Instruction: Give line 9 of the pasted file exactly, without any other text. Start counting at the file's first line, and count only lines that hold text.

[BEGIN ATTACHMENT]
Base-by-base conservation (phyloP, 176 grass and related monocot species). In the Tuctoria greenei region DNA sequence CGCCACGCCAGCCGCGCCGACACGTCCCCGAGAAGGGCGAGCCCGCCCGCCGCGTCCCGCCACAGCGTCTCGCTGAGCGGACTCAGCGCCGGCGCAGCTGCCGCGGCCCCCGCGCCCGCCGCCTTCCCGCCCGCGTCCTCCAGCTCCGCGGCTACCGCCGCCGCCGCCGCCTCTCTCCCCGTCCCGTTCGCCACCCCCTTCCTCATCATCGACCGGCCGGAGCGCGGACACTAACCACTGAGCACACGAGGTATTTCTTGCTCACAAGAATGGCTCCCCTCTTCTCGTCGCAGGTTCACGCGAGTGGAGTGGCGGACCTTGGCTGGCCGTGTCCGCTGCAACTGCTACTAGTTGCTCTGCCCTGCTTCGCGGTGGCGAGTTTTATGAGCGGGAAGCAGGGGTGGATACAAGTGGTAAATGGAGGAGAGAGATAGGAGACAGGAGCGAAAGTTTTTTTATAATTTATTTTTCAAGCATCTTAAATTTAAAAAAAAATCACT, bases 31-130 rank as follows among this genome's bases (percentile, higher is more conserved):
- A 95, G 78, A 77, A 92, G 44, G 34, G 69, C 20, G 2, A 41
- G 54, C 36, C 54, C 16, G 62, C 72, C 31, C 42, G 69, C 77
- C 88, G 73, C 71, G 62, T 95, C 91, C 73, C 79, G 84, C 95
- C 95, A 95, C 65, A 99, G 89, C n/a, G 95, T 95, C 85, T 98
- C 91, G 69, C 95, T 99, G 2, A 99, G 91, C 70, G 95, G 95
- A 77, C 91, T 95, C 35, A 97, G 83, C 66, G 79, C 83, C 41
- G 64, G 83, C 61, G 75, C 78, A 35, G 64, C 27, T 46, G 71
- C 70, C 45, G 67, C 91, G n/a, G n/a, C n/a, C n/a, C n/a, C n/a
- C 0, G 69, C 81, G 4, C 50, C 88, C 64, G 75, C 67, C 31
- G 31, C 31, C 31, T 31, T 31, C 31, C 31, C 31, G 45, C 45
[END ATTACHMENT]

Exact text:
- C 70, C 45, G 67, C 91, G n/a, G n/a, C n/a, C n/a, C n/a, C n/a